The subject of dumbing down and the simplification of games is a hot topic in modern gaming. Gamers tend to be split into two camps - those who think it represents progress and evolution and those (usually the older gamers) who believe it represents a devolution and removes the need to think.
I fall into the latter camp and to demonstrate why I think this way I'm going to use Splinter Cell Chaos Theory (2005) and Splinter Cell Conviction (2010). From the offset Conviction is a very different beast to Chaos Theory. Almost unrecognisable (yes, I'm aware Double Agent filled the gap between the two but this is a comparison between old and new). The mechanics in Conviction have been completely rewritten and overhauled. Thats not necessarily a bad thing at first glance; games have to evolve right? But examining the changes in detail makes it easy to see why this series has been singled out for criticism. Lets start with the basics:
Conviction now informs the player on screen of any potential actions that can be triggered such as climb and take cover. I'm not a fan of this trend in modern gaming. Chaos Theory gave you the terrain and that was it, no on screen clues or guidance. Conviction tells you exactly which parts of the level you can climb and instead of being able to walk up to a climbable object and simply press the up key, you now have to press the action key, which means you have to line Sam up with the object until the action option appears on screen - not always easy to do in tight situations when you cant afford a mistake.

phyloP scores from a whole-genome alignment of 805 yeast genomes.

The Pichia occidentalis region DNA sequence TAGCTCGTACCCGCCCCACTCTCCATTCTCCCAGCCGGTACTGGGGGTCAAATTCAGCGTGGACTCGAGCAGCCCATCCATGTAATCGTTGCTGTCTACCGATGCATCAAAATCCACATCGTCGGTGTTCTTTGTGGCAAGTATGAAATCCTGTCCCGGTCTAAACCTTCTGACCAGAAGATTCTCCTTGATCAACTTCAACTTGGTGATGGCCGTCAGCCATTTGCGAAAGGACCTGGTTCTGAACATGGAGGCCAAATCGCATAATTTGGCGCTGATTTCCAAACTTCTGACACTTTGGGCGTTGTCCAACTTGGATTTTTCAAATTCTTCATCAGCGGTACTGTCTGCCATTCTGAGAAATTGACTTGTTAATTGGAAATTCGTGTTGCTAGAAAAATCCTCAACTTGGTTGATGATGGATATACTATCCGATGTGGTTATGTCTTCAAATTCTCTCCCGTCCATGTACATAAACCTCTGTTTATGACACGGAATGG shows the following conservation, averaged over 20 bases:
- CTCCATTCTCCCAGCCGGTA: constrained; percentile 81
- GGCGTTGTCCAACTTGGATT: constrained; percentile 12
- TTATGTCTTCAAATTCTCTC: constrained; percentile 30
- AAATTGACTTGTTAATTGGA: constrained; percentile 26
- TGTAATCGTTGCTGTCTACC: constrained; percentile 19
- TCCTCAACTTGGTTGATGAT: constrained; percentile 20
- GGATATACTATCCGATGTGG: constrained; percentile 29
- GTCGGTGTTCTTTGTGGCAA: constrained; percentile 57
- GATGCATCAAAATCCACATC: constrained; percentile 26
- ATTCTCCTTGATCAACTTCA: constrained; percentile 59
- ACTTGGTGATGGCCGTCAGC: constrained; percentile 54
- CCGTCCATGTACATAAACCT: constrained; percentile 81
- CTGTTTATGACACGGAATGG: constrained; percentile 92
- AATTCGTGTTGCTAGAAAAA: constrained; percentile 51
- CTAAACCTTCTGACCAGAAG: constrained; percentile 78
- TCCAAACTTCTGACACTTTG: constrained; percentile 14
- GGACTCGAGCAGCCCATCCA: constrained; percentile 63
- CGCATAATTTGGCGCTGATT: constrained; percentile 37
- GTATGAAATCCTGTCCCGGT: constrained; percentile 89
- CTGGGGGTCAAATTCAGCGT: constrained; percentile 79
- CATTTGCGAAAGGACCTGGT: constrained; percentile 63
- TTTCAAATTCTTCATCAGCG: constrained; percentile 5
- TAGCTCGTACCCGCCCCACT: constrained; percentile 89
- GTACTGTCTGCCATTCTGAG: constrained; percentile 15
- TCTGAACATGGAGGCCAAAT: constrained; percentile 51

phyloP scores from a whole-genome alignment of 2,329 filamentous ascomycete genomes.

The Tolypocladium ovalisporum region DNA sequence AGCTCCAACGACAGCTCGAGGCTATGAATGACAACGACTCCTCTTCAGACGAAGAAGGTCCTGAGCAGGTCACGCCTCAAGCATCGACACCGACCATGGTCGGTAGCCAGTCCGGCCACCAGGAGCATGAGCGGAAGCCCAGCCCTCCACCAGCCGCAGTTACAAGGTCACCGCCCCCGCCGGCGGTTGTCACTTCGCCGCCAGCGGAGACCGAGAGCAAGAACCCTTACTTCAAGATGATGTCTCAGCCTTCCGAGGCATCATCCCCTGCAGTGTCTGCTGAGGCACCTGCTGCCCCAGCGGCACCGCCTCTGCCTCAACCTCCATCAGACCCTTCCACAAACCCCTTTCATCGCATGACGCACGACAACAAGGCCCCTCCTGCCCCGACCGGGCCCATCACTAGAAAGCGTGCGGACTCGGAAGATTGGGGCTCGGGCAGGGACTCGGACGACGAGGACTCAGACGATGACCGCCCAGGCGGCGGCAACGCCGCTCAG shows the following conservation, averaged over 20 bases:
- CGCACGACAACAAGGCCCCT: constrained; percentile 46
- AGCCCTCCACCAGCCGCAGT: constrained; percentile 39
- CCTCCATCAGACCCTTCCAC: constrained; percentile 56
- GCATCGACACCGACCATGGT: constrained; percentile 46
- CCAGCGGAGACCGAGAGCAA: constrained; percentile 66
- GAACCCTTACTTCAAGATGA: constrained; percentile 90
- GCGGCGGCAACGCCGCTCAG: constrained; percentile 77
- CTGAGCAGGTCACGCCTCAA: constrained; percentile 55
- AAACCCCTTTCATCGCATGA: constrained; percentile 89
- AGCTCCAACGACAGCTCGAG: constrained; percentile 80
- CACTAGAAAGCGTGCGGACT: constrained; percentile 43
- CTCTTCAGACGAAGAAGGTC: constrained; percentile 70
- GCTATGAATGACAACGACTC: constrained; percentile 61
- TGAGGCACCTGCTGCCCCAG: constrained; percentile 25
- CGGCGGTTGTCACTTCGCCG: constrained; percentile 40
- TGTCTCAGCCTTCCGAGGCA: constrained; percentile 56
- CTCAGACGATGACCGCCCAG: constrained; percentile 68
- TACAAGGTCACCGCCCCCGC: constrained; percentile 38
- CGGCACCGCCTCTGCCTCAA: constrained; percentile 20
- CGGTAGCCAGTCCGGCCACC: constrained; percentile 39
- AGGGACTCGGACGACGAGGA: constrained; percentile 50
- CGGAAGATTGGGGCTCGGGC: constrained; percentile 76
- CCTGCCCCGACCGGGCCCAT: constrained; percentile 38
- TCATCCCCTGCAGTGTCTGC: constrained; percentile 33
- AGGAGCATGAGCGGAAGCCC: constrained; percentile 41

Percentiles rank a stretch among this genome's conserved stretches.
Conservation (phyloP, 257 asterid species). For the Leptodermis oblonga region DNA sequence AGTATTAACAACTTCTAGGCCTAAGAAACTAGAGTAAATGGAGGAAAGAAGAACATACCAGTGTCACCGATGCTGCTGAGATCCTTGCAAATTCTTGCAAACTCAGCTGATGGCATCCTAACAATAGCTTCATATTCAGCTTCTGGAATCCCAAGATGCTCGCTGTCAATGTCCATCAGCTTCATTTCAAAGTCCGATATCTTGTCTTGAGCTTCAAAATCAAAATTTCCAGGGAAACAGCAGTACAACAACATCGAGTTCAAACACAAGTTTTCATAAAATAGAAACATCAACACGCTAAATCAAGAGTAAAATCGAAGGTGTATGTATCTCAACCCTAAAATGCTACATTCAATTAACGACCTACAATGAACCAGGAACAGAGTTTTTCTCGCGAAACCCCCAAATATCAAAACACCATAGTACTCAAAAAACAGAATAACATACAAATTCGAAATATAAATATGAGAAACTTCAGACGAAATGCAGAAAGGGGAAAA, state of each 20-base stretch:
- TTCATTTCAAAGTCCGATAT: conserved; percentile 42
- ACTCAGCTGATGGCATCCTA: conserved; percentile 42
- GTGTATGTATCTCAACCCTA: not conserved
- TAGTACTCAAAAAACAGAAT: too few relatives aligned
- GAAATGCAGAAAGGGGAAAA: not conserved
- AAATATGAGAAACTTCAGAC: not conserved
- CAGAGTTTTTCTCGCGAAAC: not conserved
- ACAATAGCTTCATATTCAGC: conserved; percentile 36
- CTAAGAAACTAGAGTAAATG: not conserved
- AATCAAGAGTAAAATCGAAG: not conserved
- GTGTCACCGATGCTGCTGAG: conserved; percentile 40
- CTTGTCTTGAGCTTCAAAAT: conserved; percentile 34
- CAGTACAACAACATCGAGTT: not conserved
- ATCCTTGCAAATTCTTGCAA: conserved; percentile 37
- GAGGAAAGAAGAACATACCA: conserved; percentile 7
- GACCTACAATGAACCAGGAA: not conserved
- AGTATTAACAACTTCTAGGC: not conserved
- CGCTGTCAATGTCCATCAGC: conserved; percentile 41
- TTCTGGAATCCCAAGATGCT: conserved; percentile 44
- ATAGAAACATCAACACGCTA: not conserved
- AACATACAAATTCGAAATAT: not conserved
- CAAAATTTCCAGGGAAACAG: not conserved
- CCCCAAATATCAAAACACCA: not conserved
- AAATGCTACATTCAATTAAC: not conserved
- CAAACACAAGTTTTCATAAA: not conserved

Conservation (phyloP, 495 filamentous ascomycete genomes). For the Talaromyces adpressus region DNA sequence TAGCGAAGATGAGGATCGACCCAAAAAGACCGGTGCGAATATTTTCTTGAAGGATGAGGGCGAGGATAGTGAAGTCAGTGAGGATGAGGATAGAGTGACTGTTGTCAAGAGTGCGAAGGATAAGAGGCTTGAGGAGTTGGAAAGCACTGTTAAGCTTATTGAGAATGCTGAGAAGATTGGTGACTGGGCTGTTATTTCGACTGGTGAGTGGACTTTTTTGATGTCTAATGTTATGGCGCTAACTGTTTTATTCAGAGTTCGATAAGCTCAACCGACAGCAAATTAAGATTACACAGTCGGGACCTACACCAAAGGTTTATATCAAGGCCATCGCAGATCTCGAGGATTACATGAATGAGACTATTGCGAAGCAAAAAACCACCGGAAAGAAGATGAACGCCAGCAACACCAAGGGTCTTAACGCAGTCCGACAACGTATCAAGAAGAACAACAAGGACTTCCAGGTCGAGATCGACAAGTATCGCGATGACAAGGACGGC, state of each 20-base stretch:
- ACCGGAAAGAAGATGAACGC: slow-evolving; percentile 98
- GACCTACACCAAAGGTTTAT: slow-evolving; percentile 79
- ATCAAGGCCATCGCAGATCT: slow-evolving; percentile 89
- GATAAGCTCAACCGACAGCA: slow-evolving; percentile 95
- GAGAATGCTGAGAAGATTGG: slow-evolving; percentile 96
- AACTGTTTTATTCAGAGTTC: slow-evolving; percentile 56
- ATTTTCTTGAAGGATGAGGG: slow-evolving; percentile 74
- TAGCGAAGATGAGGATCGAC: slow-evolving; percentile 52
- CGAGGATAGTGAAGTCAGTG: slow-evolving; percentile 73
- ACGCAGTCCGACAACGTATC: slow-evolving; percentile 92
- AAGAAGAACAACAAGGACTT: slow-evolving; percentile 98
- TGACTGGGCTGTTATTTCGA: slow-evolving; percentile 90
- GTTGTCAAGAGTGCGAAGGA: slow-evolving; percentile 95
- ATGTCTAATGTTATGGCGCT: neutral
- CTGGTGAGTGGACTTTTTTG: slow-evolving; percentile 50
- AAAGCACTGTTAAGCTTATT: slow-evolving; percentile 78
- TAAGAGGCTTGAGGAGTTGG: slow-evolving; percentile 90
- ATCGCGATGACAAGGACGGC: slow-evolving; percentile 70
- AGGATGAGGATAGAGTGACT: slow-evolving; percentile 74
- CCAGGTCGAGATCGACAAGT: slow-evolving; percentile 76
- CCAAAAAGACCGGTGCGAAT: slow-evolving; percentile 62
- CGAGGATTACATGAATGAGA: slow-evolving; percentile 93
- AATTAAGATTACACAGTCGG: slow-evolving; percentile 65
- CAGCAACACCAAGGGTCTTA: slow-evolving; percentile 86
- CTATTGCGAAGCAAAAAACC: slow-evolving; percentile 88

This also means that some objects can be interacted with whilst other very similar looking ones cannot. It's the luck of the draw whether you can climb, or jump or take cover next to something. Likewise some lights you can shoot out, but there's plenty you cannot. Chaos Theory was less artificial - Sam could interact with all scenery and could shoot (almost) all the lights out. The ones he couldn't shoot he could momentarily neutralize with the EMP in his gun (a great mechanic not present in Conviction). So in Chaos Theory the suspension of disbelief remains intact, unlike Conviction, with its constant help and instructions on what to do next plastered all over the screen. Immersion appears to be a concept disappearing from modern day gaming.
Sam is deadly with a gun in Conviction. In Chaos Theory shooting was difficult and inaccurate, largely I suspect due to Ubi, at the time, wanting to discourage shooting and encourage stealth. In Conviction you have a large arsenal of deadly weapons. Stealth kills are encouraged as they give you execution points to take out two guards at once with your gun. But it feels... too easy. And why would he only have this ability intermittently? Where have all the alternative ways to take out enemies gone? It's a lazy mechanic and removes a chunk of realism from the game.
Gone too is the ability to simply knock the guards out, Conviction allows only kills. In Chaos Theory you had the option to kill or KO, which meant you had the power to decide if the person should live or die. It was nice having the choice. In Chaos Theory you can hide the bodies to ensure the alarm wont be raised but you can't in Conviction, which makes stealthing through a level completely undetected nigh on impossible. It makes Conviction much more arcade-y (I'm purposely avoiding the more inflammatory console-ish term!) and removes a strategic aspect of previous Splinter Cell games. It also removes that feeling of satisfaction shared by stealth lovers from when you make it through a level completely undetected and without killing a soul.